While we do want our inputs to span the available width, this is not necessary for our button. So we'll define that .form-field button elements should use another unique property of grid that is justify-self: start, whereas the default justification was stretch which was causing that spanning behavior, we've now defined that it should condense itself to the start of the grid section.

.form-field .button {
justify-self: start;

In order to style our inputs, let's add a class to all of our inputs including the select. And we'll define our class as .form-input.

We'll go ahead and copy that to the other inputs.

<!-- Leave other attributes, add the class -->
<input class="form-input" />

Now I'd like to move on to applying a bit more custom styling to the form inputs. What we'd like to do is apply one of our brand colors as the border, and as you can see, the select stands out quite a bit from the other field types. So we'll also make some other box properties more consistent, such as padding. And applying a distinct height, which is necessary for cross-browser support, and define a font size.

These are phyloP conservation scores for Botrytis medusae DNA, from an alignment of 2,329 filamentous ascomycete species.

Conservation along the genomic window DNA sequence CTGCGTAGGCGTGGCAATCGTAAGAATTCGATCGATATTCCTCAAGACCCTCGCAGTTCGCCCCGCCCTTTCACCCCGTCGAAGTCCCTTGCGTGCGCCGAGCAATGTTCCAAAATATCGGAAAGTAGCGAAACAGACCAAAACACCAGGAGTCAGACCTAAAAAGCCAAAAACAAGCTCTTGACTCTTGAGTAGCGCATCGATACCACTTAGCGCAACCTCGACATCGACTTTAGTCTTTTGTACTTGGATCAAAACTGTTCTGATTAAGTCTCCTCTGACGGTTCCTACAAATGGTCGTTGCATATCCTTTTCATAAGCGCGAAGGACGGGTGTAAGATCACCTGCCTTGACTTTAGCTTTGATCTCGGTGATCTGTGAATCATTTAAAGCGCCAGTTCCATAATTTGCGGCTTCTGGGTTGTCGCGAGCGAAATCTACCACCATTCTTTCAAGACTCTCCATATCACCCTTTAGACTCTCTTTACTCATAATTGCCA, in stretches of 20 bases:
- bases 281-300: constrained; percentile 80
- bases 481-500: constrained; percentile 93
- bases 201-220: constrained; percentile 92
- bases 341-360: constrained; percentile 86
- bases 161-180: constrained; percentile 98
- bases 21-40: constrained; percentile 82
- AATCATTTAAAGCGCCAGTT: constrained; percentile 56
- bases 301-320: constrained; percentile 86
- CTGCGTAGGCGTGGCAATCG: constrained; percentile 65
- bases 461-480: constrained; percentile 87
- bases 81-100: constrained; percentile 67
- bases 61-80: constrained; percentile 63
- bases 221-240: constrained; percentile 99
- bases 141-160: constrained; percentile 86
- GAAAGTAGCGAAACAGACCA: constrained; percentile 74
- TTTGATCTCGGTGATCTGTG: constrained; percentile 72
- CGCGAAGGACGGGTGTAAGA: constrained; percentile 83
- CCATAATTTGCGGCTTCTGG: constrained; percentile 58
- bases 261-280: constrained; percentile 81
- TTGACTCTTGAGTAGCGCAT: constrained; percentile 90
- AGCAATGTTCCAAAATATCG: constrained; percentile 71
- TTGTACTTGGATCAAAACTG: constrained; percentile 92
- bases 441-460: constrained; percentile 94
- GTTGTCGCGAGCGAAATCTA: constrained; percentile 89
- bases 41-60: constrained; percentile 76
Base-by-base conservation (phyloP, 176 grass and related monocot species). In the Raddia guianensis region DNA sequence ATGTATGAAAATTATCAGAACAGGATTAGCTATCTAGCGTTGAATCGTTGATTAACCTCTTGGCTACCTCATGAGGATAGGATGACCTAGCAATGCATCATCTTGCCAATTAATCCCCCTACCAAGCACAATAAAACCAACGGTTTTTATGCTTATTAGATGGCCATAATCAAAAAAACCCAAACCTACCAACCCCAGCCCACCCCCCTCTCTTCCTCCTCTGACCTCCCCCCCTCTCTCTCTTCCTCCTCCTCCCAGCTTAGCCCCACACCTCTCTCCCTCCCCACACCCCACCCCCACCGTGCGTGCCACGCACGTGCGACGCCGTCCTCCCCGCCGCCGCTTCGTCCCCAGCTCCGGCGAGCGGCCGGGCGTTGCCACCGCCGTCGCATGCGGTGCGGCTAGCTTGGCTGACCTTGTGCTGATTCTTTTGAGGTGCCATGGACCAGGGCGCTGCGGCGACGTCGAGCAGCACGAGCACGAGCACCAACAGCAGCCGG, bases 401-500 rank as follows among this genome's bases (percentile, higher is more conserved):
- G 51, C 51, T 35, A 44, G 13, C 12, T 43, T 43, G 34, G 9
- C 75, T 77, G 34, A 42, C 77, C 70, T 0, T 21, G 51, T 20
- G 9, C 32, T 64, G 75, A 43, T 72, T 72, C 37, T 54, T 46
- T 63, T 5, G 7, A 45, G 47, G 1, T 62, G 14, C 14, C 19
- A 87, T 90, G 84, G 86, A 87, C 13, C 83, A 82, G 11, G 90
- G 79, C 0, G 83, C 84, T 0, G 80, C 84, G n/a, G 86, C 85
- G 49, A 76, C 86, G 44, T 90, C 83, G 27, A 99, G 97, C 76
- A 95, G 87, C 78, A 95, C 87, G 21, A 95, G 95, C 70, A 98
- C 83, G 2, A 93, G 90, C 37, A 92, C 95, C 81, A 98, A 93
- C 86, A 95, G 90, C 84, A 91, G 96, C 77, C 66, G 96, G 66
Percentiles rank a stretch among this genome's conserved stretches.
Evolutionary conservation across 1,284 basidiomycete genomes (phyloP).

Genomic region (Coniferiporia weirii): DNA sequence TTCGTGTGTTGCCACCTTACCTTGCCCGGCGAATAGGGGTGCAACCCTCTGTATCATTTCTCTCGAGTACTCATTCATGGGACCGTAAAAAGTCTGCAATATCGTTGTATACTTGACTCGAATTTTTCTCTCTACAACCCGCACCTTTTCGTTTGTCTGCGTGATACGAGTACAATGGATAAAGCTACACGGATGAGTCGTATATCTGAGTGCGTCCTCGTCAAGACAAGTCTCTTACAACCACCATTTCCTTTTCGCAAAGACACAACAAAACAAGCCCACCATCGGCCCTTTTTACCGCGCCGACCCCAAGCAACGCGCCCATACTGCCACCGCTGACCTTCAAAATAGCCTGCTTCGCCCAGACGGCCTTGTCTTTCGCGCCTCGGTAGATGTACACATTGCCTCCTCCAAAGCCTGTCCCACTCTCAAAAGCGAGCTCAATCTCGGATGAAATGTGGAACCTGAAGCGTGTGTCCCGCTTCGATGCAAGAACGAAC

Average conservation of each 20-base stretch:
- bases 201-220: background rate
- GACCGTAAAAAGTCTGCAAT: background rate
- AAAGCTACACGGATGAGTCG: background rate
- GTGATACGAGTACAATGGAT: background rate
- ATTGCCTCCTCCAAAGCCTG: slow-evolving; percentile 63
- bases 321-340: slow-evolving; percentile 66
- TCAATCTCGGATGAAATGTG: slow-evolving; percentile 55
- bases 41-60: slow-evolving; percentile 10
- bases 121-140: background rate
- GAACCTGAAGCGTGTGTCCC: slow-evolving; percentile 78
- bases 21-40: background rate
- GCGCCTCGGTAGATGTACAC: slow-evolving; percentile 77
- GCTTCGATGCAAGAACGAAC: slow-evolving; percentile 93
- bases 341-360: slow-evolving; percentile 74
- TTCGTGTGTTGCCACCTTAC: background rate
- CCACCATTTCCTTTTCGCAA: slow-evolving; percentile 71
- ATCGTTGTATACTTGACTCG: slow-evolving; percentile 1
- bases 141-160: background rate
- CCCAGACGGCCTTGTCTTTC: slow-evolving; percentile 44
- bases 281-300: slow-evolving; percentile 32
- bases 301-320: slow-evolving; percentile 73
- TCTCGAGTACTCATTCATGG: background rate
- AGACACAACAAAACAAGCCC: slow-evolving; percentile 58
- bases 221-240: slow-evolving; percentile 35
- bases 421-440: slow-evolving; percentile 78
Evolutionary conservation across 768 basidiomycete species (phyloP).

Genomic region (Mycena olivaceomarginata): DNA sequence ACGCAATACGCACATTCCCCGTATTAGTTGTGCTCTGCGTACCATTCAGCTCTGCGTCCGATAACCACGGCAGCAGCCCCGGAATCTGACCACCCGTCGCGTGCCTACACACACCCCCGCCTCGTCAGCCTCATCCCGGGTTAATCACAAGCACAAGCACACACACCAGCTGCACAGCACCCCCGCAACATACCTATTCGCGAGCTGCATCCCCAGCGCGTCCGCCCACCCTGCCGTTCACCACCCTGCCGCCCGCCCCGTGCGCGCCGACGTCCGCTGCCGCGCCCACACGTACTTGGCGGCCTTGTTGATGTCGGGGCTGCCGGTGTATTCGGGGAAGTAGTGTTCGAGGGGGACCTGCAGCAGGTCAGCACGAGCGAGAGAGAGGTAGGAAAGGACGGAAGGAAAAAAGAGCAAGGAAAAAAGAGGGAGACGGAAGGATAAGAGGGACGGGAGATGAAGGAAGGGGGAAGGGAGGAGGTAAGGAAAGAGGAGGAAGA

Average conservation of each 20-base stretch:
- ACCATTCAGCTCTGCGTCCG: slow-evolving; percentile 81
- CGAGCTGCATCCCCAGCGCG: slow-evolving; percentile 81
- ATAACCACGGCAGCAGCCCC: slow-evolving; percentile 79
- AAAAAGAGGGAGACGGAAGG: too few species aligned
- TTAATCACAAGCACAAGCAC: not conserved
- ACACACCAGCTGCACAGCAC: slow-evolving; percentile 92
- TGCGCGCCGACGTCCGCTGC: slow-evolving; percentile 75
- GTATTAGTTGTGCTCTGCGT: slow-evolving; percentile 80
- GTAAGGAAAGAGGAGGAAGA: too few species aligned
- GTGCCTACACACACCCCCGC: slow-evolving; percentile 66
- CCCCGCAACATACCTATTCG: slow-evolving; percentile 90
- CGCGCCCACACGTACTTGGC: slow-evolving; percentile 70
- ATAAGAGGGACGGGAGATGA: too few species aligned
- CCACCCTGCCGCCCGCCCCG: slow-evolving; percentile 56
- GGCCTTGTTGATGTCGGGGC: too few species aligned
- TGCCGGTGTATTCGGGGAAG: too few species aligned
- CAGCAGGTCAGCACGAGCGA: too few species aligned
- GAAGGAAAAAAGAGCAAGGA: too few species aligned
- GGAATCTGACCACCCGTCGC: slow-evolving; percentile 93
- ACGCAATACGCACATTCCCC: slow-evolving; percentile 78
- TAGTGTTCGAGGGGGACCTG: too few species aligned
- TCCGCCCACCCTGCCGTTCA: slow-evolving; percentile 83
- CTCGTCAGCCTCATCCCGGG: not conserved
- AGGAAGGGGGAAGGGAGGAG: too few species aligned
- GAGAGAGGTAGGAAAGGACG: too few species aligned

.form-input {
border: 1px solid #6075b0;
border-radius: 4px;
height: 2em;
padding: 0 0.5em;
font-size: 18px;

Our last element to be styled is the form label. And again, we'll use simply the element selector of label. And make a color, font-weight, and font-size adjustment.

label {
color: #150f64;
font-weight: bold;
font-size: 18px;

The last adjustment we'll make is to limit the width of the form. And we will set this on the form element itself, with a max-width of 60ch.

form {
/* existing styles */
max-width: 60ch;

ch is a unique unit that is helpful when defining widths based on the current font and font-size in use. ch is roughly equal to the width of the zero character in the current font and font size, which makes 60ch nearly equivalent to 60 characters.